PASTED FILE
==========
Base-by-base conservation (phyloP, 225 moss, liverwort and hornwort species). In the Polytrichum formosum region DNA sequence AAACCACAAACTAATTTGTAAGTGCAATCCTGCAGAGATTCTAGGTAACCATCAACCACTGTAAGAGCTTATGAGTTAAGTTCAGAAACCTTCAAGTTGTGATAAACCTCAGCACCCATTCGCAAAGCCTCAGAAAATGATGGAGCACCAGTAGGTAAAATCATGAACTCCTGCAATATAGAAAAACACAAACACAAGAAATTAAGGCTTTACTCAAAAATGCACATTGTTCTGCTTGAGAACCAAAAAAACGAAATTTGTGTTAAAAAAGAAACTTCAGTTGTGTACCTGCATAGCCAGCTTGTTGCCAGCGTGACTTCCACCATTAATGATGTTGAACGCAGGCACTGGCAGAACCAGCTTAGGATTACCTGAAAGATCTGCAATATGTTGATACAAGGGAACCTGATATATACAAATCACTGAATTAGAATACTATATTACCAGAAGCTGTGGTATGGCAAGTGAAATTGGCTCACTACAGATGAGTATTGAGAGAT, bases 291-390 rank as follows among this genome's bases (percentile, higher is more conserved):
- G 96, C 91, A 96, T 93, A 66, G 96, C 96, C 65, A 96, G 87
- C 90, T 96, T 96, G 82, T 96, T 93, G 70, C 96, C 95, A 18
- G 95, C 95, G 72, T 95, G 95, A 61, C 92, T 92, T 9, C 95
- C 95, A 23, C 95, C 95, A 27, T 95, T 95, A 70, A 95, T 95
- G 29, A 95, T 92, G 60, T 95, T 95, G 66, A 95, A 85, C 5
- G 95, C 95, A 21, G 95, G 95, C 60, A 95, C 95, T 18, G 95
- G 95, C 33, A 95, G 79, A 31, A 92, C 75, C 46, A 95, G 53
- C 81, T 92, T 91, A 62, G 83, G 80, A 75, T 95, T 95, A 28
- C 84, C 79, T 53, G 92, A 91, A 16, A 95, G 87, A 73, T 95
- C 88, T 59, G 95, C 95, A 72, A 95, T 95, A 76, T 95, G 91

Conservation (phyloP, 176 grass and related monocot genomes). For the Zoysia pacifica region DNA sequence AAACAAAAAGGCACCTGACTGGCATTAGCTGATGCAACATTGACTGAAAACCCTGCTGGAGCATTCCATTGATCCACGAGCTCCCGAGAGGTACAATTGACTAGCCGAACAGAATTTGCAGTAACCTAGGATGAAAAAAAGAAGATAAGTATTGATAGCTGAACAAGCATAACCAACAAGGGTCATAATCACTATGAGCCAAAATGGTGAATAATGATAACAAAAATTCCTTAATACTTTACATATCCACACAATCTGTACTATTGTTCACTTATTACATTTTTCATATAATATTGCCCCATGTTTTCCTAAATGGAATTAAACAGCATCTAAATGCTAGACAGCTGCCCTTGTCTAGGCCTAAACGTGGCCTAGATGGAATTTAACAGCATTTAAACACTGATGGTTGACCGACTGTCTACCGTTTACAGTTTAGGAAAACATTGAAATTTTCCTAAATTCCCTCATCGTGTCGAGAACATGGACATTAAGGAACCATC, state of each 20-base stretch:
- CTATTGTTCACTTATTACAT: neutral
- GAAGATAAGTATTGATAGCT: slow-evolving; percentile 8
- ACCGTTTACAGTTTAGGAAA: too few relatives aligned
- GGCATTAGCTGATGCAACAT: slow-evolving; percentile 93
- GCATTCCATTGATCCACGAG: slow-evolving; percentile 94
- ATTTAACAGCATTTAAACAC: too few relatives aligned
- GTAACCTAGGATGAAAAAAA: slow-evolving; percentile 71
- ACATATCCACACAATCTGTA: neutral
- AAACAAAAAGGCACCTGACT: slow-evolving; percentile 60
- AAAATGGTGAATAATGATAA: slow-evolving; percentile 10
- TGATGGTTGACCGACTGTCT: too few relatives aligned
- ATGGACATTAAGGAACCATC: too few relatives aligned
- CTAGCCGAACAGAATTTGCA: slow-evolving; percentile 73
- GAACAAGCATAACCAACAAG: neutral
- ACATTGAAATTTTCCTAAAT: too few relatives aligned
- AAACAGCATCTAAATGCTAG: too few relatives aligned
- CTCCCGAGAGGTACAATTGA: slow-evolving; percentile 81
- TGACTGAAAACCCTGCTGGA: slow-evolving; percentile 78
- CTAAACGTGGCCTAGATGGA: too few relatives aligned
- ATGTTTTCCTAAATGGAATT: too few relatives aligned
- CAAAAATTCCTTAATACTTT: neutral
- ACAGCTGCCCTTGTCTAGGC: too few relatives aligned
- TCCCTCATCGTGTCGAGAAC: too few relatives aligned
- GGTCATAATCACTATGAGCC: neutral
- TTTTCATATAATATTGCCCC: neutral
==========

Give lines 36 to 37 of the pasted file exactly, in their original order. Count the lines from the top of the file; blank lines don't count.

- GGTCATAATCACTATGAGCC: neutral
- TTTTCATATAATATTGCCCC: neutral